Xubuntu for netbook?

Games, Gaming and Hardware
I'm not too experienced in linux distros. I need a lightweight distro that will be used for office purposes (no heavy use and especially no games.) Ubuntu works fine, but various graphical effects will stutter because of the weak IGP. Will Xubuntu be noticeably smoother on a netbook?
The XFCE desktop (Xubuntu) is considerably more "lightweight" than the normal (still Gnome?) desktop on Ubuntu. I've never used it on a netbook, but I played with these distros on my old K7 (Athlon XP) system where I needed lightweight. LXDE is even lighter, but I'm not sure how well the Lubuntu distro is maintained now. I ended up loading regular Ubuntu as a CLI server and then installing LXDE or XFCE from the command line package manager ("apt-get" or whatever).

But that's kinda advanced (you'll have a computer you don't know how to use for an hour or so, lol) but I just did that to make it really really lightweight for that ancient CPU... but the last time I used it, (on a newer PC) Xubuntu was pretty solid right out of the box. I always used the LTS version (Lucid), but just because Maverick was screwy with the nvida chipset on my K7... I think the new LTS edition is out now - and that looks like the latest release of Xubuntu anyway.

So, yes, it'll be smoother. There is lighter desktops out there, but Xubuntu is probably the best-put-together one of all the official Ubuntu knockoffs.

Edit: it looks like there actually is 12.10 and 12.04 versions of Lubuntu out, but I have no idea how well it's supported these days - It seemed somewhat neglected when I tried it like 2 years ago, but they may have gotten their act together by now, considering that they have both of those new versions up... (disclaimer: LXDE is light, but it's pretty hardcore bare-bones. XFCE is a nicer more full-featured interface)
Alright thank you

Xubuntu is my favorite, btw... :)
Yeah I tried crunchbang, but I was having a lot of trouble getting it setup well and I figured its for more advanced users. Googling didnt help much with crunchbang because of its relatively low/advanced userbase.
What I normally do when I install any flavour of *buntu is go with the official Gnome/Unity/whatever Ubuntu and then if I don't like the default desktop environment I install a new one. Xfce4 is beautiful and lightweight and still is built with GTK. If you're going with a Ubuntu I'd recommend checking it out as well.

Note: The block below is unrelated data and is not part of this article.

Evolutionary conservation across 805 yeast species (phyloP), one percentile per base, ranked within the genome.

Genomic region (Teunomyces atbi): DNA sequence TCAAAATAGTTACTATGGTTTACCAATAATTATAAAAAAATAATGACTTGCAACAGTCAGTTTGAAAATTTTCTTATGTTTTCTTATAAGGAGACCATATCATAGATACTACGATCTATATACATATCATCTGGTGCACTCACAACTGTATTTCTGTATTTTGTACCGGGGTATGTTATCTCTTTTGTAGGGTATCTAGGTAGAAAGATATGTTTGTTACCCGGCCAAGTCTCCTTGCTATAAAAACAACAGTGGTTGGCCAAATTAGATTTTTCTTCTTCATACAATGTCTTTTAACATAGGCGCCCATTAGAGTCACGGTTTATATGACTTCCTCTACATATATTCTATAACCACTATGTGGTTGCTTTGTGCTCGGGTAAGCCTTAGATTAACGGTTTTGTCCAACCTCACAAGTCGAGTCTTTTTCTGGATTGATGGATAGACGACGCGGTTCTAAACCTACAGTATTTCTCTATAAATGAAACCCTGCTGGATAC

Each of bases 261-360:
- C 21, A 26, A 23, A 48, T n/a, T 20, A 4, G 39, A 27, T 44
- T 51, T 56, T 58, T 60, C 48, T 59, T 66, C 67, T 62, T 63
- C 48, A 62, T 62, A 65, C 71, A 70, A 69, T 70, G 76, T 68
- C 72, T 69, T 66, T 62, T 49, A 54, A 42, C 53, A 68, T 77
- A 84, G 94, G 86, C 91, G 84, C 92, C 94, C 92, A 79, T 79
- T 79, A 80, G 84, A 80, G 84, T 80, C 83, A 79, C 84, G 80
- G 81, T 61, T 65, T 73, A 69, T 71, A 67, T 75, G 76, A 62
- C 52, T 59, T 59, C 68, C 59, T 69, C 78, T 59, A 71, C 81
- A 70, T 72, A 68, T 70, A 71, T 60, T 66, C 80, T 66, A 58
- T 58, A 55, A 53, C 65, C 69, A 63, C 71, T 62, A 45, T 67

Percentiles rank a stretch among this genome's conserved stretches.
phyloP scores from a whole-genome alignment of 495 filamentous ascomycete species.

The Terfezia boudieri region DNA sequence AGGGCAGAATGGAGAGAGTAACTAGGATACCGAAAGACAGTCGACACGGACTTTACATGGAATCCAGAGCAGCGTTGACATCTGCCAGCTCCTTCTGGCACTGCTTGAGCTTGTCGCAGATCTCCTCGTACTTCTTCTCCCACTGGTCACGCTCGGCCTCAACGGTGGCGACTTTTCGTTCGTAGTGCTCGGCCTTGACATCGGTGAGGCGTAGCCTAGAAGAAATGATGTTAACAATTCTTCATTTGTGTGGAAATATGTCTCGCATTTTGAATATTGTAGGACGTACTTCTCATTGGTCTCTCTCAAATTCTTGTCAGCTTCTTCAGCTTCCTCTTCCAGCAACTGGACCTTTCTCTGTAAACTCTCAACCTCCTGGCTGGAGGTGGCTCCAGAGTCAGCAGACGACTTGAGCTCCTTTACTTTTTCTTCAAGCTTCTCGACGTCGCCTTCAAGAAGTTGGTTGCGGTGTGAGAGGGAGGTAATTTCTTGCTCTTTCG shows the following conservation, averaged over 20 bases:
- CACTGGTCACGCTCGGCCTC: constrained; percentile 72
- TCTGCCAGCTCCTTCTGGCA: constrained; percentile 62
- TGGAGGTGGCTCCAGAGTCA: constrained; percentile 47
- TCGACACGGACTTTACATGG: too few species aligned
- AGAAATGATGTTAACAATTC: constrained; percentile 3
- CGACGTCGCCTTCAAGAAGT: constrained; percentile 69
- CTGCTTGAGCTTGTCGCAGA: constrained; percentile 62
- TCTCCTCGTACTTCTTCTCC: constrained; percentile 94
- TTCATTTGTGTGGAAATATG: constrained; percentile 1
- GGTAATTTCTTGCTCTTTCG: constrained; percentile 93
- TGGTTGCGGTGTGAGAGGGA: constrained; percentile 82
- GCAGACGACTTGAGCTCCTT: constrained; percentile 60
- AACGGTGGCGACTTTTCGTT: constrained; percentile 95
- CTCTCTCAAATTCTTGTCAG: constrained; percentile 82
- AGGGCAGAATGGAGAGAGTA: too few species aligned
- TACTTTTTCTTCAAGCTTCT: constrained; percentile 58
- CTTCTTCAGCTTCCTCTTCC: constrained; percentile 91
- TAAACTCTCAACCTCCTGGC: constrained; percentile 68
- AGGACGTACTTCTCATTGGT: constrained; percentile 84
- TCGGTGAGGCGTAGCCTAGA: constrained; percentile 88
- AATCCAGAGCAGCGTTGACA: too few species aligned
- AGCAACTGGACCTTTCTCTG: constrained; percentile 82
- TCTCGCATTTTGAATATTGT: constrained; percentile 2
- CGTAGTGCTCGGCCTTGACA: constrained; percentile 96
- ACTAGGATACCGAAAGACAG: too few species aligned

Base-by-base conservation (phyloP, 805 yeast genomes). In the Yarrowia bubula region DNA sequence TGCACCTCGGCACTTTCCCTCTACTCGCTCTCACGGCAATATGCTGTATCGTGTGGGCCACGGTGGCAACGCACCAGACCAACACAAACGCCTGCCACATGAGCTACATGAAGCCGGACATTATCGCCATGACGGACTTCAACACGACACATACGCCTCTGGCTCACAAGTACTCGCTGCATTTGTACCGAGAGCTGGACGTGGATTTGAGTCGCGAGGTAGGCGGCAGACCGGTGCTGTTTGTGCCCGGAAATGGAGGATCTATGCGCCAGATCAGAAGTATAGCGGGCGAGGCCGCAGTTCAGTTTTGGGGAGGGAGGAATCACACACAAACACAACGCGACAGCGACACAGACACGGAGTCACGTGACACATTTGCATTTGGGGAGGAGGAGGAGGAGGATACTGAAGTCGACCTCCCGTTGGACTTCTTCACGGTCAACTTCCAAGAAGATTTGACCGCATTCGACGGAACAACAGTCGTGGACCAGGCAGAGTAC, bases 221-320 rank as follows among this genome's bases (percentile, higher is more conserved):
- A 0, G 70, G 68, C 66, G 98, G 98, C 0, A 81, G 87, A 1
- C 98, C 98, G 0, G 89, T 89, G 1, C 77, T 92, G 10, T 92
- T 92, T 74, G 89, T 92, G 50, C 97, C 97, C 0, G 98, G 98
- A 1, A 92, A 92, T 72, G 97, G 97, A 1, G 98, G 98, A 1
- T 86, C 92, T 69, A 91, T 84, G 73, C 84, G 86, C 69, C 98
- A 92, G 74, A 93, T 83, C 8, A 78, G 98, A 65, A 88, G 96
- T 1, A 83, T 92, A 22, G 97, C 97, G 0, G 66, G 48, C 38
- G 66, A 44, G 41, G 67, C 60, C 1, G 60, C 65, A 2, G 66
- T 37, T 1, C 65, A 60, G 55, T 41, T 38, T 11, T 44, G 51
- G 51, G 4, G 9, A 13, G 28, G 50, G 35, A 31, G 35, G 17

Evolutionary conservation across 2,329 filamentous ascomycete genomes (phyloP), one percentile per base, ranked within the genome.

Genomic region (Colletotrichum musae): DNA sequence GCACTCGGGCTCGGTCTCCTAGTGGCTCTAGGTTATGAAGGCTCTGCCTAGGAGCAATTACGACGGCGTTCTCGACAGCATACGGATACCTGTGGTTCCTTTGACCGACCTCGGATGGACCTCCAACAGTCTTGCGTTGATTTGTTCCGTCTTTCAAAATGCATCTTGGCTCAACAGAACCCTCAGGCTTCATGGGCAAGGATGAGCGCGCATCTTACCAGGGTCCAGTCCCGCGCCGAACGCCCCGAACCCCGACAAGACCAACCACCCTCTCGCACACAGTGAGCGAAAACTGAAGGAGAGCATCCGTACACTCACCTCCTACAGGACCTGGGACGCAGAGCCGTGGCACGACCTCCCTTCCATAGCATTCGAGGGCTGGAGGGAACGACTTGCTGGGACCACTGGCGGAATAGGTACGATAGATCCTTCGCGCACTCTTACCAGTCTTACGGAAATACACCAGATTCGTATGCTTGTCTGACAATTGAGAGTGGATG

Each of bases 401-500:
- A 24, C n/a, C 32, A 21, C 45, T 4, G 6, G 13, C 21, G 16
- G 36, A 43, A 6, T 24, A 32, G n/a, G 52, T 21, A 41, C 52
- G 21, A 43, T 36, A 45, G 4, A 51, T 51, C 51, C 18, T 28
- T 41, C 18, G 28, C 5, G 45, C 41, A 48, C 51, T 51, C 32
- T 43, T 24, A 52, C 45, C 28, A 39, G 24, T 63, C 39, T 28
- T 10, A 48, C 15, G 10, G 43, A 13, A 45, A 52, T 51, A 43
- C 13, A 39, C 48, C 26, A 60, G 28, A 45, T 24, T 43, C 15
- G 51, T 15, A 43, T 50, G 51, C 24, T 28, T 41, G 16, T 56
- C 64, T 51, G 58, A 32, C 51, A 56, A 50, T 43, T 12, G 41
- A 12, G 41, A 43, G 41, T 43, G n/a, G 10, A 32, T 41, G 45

There are other alternatives such as LXDE, Fluxbox, or Awesome but those are a bit different than the heavy ones and may be less user friendly at first but they're still easy to use and are much lighter on resources while still able to be configured to look nice (most noticeably Fluxbox).

Just make sure that you go with a Long Term Support (LTS) version of Ubuntu if you want something more stable.

Linux Mint also works very well and is based off of Ubuntu. It doesn't come with Unity but instead has Cinnamon and MATE which are similar to Gnome 3. They're still relatively new but work well and will function more like the Gnome we've all come to know and like (Unless you're a KDE user ;)

I'm currently using Linux Mint Debian Edition on this Eee PC 1000. It originally came with Xandros but the UI was too simple and I've used Ubuntu and now LMDE and LMDE is wonderful. When I boot up and into Awesome and the only thing that's running is Conky, my system monitor, it's using 4% of my 1GB RAM and stays fairly low no matter what I'm doing until I have Firefox and a dozen tabs (of WoW forums!) open for a few hours. Haha.

I suggest LMDE because it's based off of Debian rather than Ubuntu and unless you manage to break something which, unless you're like me and poke around where maybe you shouldn't be, you probably won't, you won't have to install again. This is because Debian uses rolling upgrades so you'll always get the latest version based on the "Unstable" repository that LMDE uses as their base. (Debian has a long process for things to be classified as "Stable" so don't let this deter you, they have the really unstable stuff under "Testing".) However, this doesn't mean that everything built for Debian will run on LMDE, all distros have their own changes to packages and applications so while something may work, you also may break it installing something that wasn't configured to run on your system. Just compile it from source if there's no version specific for your distro, the readme will usually walk you through that.

I hope you're a little more familiar with Linux now.

Oh, also, you can just install a different desktop environment/window manager from Synatpic or the Software Package Manager that's installed. There should be a section and you can just do a web search to find some screen shots to get a general idea of what it'll look like by default.

To change your desktop environment just select it under "session" when you go to log in. By default you should be under "Ubuntu 3D" and right now there's also a "Ubuntu 2D" and "Ubuntu Classic" which should be a little better on performance.

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